North Korea marked the first anniversary of its nuclear test on Tuesday, with leader Kim Jong Il getting praise for pulling off a "truly great miracle" that sent the reclusive communist country "soaring as a powerful and great" nation.

The Oct. 9, 2006, test marked a peak in international concern over the country's nuclear status and prompted the U.S. to soften its policy toward North Korea, paving the way for steps toward a goal of dismantling the Asian country's program.

The North's main Rodong Sinmun newspaper ran a lengthy editorial to mark the anniversary, imploring the poverty-stricken population of 23 million to rally around Kim, the official Korean Central News Agency said.

"Never forgettable are acclamations of October, 2006, when we shouted hurrah again and again at the top of our voices in admiration of General Kim Jong Il who unfolded an eternally clear sky of peace, prosperity and hope above the heads of the 70 million people," the state-controlled paper said, referring to both North and South Koreans.

The nuclear test was a "truly great miracle," the paper said, sending the North "soaring as a powerful and great nation" at a time of hardship.

The country is believed to have conducted the underground test explosion at an unknown location in its northeast. The size of the blast was relatively small, with the U.S. government estimating its yield at less than a kiloton. Each kiloton is equal to the force produced by 1,000 tons of TNT.

The explosion sent tensions spiraling in the standoff over North Korea's nuclear program, prompting widespread international condemnation of the defiant communist regime. But it also added urgency to the need to resolve the standoff, and led the U.S. to address one of North Korea's key demands, which involved a banking dispute that had stalled negotiations.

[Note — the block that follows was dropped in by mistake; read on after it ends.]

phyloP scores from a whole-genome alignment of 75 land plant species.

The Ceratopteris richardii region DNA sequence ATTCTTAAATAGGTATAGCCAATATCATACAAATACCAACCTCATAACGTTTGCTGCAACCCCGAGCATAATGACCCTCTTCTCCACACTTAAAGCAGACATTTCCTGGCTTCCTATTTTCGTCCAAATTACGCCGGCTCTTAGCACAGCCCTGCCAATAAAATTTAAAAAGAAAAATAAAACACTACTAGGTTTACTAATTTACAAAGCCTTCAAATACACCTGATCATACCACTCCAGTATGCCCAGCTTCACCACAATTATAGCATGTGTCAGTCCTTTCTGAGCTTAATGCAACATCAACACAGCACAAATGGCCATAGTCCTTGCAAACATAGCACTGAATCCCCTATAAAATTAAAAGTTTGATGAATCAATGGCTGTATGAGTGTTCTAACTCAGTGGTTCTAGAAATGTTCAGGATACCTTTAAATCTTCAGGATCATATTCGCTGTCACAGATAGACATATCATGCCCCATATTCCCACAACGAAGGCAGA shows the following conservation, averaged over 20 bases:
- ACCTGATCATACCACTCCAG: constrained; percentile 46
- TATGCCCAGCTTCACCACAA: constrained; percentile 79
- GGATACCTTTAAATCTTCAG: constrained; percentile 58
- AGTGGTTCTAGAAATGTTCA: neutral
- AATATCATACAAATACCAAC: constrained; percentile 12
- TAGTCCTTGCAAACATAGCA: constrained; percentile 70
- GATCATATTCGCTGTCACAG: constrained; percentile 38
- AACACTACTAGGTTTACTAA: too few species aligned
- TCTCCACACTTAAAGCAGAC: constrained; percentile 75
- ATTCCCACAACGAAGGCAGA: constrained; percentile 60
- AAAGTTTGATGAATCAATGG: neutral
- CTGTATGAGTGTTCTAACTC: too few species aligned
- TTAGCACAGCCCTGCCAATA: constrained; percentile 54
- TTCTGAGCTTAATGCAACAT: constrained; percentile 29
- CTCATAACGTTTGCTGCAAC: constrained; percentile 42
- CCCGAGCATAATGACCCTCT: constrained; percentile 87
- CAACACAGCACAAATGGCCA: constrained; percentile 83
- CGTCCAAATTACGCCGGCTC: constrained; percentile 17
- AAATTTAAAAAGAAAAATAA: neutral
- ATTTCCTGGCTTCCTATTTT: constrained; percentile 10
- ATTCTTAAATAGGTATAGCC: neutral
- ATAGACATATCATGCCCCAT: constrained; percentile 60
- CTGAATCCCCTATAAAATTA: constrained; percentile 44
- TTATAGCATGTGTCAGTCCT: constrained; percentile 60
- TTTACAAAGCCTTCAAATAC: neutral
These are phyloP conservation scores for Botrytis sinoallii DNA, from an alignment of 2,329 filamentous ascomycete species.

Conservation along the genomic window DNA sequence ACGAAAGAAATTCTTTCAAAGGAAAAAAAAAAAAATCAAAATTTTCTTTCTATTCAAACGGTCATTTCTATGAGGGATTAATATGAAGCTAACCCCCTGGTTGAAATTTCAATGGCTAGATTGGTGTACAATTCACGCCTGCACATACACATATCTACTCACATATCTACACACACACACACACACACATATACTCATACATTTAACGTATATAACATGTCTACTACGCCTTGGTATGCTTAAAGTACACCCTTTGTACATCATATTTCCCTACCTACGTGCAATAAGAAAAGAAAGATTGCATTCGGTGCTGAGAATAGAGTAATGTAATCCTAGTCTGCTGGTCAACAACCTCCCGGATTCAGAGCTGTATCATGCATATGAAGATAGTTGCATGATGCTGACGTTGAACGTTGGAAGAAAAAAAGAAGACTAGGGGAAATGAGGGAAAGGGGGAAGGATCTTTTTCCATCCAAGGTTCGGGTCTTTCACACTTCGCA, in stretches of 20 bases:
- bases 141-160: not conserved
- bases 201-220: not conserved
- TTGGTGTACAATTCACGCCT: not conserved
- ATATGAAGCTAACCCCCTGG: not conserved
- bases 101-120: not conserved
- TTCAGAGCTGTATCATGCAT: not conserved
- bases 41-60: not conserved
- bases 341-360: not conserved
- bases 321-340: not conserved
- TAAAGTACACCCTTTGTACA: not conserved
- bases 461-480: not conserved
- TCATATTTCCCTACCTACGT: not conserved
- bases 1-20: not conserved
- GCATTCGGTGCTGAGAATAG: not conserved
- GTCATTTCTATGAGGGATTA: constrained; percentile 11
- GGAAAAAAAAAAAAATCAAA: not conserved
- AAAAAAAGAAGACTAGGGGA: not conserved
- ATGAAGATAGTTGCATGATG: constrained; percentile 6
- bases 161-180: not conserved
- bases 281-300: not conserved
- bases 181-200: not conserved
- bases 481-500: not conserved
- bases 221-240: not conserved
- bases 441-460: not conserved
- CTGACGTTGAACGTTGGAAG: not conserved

North Korea responded positively to the U.S. overture, promising in February to shut down and then disable its sole functioning nuclear reactor as a step toward its dismantlement. In exchange, it was promised economic aid and political concessions from the U.S. and four other countries — China, Japan, South Korea and Russia.

North Korea closed the Yongbyon reactor in July, and committed last week to disabling it and other facilities by year's end. A team of U.S. nuclear experts is scheduled to visit the North to survey the Yongbyon nuclear complex to help map out its disablement plan.

The improved relations between Pyongyang and Washington has led to the U.S. government deciding to ship heavy fuel oil to North Korea as part of the February shutdown deal, and separately offer food aid for the North. Washington also promised to take steps to take Pyongyang off its blacklist of countries sponsoring terrorism.

South Korea's presidential security adviser, Baek Jong-chun, said Monday that U.S. and North Korean officials are expected to meet in the near future to discuss the proposed food aid.

Buoyed by the progress in the nuclear issue, South Korean President Roh Moo-hyun agreed at a summit last week with Kim to seek to replace the truce that ended the 1950-53 Korean War with a peace treaty and pursue a meeting of leaders of parties to the cease-fire.